This makes it even more important to accurately forecast growth, and have plans in place for when it’s not going as you’d hoped.
Everything has a ceiling
We had a client who had just raised around around 90 million dollars, which resulted in a big growth target being set to match what they’d promised their investors.
They then took their goal for the year, and divided it by twelve to give them monthly MQL/SQL goals to aim for and measure against.
This seemed sensible to them, until they realized that in November they would effectively lose a whole week due to Thanksgiving due to public holidays and vacation days around that weekend.
So they came to us concerned they wouldn’t reach their targets because they’d forecast four work weeks, but most of their customers are off eating turkey with their families for one of them.
To resolve this, our client wanted to know if they should front-load their spend by investing 120% in the first three weeks, in an attempt to balance it out. This seems like a logical solution, but as we explained to them, it doesn’t work that way.
In B2B Enterprise SaaS, only a small segment of your total addressable market is ‘in market’ at any one moment.
So while spending in a linear fashion may make sense on paper, in reality, it’s not as clear cut.
Even if this wasn’t the case, though, there are still buying cycles and buying habits that change during certain times of the year, which will also limit the number of leads you can acquire at those times.
Demand is not a constant.
The client struggled to understand this, and wanted us to just spend the money.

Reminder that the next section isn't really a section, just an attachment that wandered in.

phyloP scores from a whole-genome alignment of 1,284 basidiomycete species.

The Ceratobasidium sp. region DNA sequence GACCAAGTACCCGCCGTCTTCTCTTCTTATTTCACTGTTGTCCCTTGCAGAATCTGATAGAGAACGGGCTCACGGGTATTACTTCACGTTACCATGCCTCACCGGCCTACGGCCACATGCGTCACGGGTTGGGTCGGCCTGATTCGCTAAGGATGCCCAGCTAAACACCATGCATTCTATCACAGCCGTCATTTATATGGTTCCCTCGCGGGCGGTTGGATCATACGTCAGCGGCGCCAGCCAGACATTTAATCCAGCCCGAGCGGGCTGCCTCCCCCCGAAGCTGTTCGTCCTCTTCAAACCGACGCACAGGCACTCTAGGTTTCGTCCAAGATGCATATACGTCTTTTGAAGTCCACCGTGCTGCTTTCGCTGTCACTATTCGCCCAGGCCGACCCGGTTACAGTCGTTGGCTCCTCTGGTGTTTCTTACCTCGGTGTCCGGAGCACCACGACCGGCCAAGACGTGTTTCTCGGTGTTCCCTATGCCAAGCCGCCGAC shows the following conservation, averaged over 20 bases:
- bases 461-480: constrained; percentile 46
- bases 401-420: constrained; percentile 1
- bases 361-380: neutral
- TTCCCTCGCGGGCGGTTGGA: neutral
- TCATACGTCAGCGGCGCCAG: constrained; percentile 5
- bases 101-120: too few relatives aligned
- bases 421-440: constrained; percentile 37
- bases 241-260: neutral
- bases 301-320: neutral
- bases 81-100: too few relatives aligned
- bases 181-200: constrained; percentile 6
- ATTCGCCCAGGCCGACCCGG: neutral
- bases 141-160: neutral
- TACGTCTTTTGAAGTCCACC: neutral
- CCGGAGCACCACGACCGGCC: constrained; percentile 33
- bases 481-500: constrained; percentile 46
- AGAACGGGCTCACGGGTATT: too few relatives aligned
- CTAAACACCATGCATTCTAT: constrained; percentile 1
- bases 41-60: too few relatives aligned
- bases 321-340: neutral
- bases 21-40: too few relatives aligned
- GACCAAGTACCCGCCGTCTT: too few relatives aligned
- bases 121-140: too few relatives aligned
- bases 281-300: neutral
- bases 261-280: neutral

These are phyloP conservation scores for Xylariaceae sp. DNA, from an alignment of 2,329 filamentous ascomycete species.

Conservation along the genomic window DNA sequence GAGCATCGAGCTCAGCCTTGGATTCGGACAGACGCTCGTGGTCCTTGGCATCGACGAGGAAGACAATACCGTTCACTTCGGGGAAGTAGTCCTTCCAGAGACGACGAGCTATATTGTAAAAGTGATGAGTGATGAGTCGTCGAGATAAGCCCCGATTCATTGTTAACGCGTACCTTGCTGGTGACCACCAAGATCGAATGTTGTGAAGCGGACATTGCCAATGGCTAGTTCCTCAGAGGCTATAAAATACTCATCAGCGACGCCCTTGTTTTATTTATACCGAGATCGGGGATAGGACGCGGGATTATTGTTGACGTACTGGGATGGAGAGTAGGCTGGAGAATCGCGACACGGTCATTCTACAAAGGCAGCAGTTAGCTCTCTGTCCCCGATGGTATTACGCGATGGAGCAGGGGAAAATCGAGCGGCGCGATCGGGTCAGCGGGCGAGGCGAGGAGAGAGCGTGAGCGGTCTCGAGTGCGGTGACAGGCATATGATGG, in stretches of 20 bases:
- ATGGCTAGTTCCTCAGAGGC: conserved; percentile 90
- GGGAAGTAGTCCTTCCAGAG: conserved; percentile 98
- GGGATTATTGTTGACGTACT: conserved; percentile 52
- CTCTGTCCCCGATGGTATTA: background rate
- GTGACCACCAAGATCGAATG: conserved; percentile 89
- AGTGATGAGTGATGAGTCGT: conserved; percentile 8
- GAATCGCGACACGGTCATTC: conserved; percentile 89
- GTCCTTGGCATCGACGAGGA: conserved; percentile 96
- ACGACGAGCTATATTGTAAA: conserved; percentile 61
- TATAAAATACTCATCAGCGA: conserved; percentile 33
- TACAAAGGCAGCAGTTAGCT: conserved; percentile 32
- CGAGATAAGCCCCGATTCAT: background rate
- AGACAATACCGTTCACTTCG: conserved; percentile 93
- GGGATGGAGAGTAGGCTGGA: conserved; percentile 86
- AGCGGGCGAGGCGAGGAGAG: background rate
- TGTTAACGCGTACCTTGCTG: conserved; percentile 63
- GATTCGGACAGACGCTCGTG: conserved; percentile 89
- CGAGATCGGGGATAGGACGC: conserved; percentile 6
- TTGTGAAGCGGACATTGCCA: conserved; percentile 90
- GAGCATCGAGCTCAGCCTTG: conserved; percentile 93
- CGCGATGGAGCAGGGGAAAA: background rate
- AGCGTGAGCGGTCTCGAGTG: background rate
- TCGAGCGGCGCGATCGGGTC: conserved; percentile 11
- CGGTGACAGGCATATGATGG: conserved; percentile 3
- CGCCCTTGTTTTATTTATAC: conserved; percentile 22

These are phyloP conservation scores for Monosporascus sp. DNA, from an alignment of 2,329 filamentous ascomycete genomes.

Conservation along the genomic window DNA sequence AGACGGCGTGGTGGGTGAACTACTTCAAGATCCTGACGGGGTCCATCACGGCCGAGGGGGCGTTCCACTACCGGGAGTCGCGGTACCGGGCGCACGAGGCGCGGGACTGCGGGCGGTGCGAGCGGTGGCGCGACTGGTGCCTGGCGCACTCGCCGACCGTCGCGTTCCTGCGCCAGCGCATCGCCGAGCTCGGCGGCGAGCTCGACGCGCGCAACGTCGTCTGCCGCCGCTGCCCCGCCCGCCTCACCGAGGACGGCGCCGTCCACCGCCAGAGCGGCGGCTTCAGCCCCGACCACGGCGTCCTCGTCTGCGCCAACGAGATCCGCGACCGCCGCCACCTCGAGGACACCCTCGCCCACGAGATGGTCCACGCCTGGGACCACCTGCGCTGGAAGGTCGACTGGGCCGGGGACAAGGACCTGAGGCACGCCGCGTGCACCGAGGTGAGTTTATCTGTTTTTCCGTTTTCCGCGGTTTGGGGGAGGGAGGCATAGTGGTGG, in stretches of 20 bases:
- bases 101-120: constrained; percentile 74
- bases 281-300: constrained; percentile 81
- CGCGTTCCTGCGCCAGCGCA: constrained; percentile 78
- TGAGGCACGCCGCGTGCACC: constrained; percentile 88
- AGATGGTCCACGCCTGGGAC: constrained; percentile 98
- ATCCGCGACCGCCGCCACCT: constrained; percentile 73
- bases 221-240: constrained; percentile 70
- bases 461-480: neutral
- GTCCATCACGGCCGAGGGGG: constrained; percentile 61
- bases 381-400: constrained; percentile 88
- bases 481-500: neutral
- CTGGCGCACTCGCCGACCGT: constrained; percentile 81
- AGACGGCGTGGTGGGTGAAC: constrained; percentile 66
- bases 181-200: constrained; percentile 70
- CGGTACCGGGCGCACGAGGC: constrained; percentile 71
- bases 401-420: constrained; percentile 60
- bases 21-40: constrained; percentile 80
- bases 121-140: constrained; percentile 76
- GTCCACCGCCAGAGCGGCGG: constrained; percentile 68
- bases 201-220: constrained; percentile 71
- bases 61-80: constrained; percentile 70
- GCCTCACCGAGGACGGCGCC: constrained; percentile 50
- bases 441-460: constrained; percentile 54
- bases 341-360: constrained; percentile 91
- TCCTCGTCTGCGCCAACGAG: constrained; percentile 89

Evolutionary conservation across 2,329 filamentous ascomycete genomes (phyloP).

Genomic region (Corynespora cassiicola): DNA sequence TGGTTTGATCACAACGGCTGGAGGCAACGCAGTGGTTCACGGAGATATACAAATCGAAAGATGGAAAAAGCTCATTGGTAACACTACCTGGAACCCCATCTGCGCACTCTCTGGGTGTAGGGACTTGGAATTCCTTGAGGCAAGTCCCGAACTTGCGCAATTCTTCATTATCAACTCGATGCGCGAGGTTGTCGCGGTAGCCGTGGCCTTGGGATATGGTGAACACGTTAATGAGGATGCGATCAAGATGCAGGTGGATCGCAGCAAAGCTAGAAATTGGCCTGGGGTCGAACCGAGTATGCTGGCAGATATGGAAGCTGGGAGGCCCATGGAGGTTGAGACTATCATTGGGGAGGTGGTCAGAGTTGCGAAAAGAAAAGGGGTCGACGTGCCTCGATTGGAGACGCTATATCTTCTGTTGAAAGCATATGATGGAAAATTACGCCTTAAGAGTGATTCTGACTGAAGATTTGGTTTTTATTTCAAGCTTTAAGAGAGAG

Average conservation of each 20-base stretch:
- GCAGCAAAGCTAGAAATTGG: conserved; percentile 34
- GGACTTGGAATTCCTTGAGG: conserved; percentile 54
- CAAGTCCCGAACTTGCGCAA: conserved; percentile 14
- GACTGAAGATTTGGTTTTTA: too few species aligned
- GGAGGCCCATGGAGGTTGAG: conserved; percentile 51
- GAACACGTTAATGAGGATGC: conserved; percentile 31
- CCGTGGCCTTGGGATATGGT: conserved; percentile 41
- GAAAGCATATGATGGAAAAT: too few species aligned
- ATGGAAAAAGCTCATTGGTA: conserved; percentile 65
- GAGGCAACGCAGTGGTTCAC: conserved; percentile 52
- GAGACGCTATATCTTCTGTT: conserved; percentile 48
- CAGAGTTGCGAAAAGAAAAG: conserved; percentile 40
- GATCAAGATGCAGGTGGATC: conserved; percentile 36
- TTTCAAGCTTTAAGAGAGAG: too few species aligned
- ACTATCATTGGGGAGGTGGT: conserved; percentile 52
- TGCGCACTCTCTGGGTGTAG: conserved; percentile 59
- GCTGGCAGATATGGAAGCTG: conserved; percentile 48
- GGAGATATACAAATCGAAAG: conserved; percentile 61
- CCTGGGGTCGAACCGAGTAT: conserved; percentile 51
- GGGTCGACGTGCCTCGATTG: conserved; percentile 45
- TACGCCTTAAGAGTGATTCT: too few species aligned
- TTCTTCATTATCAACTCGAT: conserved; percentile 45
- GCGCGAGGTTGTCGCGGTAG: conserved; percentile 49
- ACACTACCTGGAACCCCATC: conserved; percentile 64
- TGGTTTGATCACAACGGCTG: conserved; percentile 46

Ultimately, though, we would have been the ones held responsible later on when the cost per acquisition shot up, so it wasn’t in our best interest to go with this approach.
All months are not created equal
As I’ve already talked about, buying goes through cycles, and as consumers, our habits change throughout the year depending on what’s going on in that month.
Every country and culture has its own public holidays, such as Thanksgiving, Chinese New Year, Ramadan, etc.
Different countries also have different holiday seasons that should be considered.
For example, if your primary geographical target is the US, their summer break tends to be between July or August – if you’re targeting European customers, you might consider taking a very light handed approach between April and September (we do like to relax here).
But if you’re targeting customers in Australia, their summer break is mid-December to mid-January.
These factors will all affect the buying habits of your customers. Instead of ignoring them or trying to buy your way around them, you should keep them in mind while making your forecasts and setting your goals.